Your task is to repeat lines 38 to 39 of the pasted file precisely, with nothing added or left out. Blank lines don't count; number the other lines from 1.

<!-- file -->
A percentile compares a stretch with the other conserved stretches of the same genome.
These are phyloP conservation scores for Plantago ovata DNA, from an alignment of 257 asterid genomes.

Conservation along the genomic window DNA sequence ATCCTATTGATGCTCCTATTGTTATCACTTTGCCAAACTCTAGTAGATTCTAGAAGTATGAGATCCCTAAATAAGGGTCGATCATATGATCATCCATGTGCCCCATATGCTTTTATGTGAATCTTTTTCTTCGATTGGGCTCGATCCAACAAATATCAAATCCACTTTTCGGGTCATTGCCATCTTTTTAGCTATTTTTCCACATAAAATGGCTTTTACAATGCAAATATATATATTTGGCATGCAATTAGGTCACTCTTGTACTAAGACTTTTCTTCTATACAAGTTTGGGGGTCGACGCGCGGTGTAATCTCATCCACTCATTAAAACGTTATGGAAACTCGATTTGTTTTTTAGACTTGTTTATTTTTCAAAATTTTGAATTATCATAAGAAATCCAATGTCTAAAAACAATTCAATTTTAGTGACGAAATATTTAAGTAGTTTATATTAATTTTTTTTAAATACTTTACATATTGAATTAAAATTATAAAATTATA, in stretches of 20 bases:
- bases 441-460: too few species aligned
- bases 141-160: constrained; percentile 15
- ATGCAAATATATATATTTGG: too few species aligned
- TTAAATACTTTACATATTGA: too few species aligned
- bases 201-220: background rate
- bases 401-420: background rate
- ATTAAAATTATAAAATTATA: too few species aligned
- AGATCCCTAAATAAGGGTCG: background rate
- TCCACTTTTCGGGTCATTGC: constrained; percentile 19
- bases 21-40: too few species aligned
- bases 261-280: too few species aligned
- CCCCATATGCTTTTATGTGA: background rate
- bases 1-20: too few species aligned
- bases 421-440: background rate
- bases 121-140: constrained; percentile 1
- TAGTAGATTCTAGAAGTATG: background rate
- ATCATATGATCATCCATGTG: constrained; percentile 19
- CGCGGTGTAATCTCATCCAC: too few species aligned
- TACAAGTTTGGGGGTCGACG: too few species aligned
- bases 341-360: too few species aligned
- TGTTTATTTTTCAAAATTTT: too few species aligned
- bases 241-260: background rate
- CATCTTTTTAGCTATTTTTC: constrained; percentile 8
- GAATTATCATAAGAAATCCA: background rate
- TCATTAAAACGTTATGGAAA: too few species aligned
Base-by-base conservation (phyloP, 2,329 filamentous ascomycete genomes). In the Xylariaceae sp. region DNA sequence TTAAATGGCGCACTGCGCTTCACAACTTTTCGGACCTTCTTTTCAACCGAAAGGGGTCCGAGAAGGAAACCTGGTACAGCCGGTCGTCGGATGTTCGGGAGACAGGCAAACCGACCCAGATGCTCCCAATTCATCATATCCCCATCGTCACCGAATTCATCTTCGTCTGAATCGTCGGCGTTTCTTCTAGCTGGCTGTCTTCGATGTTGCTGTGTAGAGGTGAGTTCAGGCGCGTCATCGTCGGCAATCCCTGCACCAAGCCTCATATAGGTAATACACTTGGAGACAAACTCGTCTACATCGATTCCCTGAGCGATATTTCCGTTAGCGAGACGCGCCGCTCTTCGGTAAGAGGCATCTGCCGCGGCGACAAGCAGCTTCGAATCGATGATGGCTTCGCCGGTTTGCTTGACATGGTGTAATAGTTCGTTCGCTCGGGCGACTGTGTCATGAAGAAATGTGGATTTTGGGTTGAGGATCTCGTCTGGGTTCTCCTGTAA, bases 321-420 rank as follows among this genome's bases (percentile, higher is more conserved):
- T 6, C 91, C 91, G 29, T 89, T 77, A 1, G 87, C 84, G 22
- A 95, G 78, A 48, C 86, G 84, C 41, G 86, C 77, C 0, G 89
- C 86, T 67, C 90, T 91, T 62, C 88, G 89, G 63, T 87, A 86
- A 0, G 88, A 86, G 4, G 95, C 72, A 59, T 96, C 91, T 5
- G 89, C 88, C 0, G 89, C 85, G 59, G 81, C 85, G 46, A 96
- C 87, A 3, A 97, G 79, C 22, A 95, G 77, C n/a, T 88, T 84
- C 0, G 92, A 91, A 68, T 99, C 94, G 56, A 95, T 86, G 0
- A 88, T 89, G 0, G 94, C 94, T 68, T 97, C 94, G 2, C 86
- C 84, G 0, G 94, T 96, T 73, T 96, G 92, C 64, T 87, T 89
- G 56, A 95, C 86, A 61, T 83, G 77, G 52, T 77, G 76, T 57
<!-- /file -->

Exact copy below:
- C 84, G 0, G 94, T 96, T 73, T 96, G 92, C 64, T 87, T 89
- G 56, A 95, C 86, A 61, T 83, G 77, G 52, T 77, G 76, T 57